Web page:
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A Private Cosmos by Philip José Farmer4 stars

Buy from Barnes & NobleBuy from IndieBoundBuy from PowellsPerhaps aware that The Gates of Creation wasn’t half the novel it could have been without the presence of the wily Kickaha the Trickster, Farmer turns the third novel in his World of Tiers series into a vehicle for him. And it’s the most bravura, action-packed entry in the saga yet. This is adventure storytelling at its most kinetic. It opens in high gear and never downshifts throughout its length. I had a complete blast.

Set on the World of Tiers concurrently with the events in Gates — in which Wolff, Lord of the World of Tiers, was trapped in a bizarre multi-dimensional obstacle course set up, so he believed, by his murderous father — A Private Cosmos finds Kickaha fending off an invasion by the Bellers. Originally artificial life forms designed by the Lords to allow them to transfer and store their memories in other bodies, the Bellers have since become an independent, self-aware species in their own right, and one with all the intellect and power of the Lords themselves. Now they plan to conquer the World of Tiers in Wolff’s absence, and use its vast population to breed themselves into an unstoppable force millions strong.

Yet there is one thing in the Bellers’ path: Kickaha. The transplanted earthman knows all of the secret gates, codes and traps in Wolff’s palace, and the Bellers need this information to make their conquest complete. The book is thus one massive chase scene, with Kickaha staying only a hair’s breadth away from capture as he transports himself from level to level, even to the World of Tiers’ artificial moon, while he tries to destroy the Bellers one by one.

It sounds like it could become monotonous very easily, but Farmer knows full well that this kind of pure action talespinning needs not only a solid forward momentum, but plenty of wit into the bargain too. Funny little subplots pepper the narrative, the best of which has to do with the moon. In a nod to the series’ Edgar Rice Burroughs roots that is so brazen in its honesty that my respect for Farmer shot up several notches on its basis alone, he tells us that Wolff originally designed the moon after Burroughs’ Barsoom because Kickaha, a huge fan of the John Carter novels, suggested it. The only detail Wolff wouldn’t consider was to create “a living, breathing, thinking green Martian...just so Kickaha could run him through with a sword.”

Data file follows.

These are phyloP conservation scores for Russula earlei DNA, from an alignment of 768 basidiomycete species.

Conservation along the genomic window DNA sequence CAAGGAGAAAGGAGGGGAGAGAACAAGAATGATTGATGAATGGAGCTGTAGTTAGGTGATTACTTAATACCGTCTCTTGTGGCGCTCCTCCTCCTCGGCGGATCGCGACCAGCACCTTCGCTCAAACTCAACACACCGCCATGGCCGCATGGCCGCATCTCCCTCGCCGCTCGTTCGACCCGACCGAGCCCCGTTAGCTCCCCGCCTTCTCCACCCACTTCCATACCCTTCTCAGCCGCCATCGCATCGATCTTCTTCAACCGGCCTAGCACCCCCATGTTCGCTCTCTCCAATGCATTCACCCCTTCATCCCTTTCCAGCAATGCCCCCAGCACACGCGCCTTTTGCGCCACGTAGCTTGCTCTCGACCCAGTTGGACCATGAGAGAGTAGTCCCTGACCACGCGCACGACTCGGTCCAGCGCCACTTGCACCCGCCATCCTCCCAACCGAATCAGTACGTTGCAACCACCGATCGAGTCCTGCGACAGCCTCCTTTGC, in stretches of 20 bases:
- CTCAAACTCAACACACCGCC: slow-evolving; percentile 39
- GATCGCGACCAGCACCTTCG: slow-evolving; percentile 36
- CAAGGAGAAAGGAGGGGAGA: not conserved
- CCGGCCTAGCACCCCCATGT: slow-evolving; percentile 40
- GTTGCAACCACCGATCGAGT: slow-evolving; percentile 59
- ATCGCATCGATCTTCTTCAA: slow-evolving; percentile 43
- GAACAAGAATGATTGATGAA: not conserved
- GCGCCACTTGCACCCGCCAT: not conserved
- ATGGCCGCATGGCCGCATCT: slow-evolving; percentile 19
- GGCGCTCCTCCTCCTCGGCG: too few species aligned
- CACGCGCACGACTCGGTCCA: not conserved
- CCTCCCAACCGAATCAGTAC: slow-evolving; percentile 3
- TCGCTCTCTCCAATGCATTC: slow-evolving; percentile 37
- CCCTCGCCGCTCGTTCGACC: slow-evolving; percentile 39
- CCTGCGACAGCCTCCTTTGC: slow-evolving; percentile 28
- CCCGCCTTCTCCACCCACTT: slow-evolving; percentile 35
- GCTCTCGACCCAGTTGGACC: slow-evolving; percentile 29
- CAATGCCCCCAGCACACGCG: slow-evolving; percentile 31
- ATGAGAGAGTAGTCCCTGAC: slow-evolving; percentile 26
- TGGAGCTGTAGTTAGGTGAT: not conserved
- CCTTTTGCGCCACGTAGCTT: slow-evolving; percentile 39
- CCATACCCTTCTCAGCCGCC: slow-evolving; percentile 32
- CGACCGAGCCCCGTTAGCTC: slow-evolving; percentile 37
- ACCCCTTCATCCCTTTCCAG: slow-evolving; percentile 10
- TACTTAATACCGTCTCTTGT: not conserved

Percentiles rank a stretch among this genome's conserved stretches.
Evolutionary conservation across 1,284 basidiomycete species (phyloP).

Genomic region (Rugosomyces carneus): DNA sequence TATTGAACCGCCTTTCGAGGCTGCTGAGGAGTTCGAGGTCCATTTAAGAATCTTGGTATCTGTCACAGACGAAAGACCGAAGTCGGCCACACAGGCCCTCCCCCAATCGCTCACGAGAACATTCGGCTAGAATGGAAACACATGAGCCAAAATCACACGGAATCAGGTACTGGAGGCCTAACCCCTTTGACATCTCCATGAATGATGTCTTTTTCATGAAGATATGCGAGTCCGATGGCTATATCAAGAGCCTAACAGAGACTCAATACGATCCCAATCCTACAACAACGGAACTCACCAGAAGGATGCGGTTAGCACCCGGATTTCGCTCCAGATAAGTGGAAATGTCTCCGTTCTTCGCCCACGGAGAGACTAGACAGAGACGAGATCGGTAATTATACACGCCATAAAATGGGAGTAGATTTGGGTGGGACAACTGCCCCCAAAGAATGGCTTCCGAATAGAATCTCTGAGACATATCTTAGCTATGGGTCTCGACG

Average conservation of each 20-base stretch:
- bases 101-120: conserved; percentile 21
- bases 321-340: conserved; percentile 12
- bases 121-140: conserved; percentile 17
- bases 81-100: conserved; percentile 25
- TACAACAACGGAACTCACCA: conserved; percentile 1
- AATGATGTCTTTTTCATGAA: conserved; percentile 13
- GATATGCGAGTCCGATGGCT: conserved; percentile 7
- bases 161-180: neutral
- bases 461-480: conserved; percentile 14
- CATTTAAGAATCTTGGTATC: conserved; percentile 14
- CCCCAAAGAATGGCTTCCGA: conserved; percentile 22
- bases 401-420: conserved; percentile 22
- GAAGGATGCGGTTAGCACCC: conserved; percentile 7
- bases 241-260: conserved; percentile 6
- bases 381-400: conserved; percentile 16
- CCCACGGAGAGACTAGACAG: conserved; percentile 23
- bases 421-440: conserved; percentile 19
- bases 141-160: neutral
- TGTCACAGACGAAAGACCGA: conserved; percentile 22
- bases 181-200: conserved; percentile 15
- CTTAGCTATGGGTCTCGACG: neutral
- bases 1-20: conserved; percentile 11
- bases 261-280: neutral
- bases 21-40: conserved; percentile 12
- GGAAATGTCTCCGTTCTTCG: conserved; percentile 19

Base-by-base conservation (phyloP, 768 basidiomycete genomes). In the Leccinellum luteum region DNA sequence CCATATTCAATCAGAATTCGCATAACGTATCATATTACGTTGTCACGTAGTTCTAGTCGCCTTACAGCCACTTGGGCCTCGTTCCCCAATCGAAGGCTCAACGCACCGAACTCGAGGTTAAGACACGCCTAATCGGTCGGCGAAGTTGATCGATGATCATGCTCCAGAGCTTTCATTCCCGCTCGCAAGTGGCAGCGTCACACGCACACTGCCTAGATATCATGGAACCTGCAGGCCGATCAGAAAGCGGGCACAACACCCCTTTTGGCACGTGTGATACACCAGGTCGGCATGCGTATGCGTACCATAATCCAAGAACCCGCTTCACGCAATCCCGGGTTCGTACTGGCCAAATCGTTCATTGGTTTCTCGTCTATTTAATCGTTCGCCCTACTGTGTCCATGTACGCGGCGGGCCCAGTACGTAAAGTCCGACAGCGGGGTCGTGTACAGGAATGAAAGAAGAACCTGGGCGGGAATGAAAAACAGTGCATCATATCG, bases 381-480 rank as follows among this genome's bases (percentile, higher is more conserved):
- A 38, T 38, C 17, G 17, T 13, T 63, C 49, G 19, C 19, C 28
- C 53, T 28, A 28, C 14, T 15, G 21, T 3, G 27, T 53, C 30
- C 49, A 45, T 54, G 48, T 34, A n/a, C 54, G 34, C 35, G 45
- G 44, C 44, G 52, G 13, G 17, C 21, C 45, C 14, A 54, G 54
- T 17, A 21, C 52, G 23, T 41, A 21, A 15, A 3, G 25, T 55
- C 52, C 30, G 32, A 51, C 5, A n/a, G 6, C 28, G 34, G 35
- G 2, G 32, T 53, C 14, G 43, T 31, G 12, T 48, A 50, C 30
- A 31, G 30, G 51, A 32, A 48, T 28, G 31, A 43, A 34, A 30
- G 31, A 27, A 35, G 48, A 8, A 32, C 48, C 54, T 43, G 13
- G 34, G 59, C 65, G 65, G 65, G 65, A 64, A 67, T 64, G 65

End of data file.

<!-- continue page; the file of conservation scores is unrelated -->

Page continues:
Naturally, Kickaha is aided in his plight by a hot babe, in this instance one of Wolff’s sisters, Anana. Their developing romance is always concealed under a cloak of outward scorn, as you’d expect. Other characters from previous volumes put in an appearance as well, particularly the mad eagle-woman Podarge. She provides yet another constant peril our hero must survive.

The book only runs out of steam at the tail end, when it becomes more than a bit ridiculous having to keep track of exactly which body is possessed by which Beller, and just whom Kickaha is trying to avoid being attacked by. But the fact that Farmer maintains the narrative as well as he does for as long as he does is commendable. The finale, for the very first time in the series, openly sets up the next novel.

Having dealt handily with the allegorical aspects of the World of Tiers in the first two volumes (and to be honest, most of that was just in book one), Farmer keeps A Private Cosmos squarely within the bounds of swash and buckle. In doing so he has crafted a story that is certain to bring out his readers’ inner 13-year-old. Now if I can only find the right John Williams CD to go along with it.

Followed by Behind the Walls of Terra.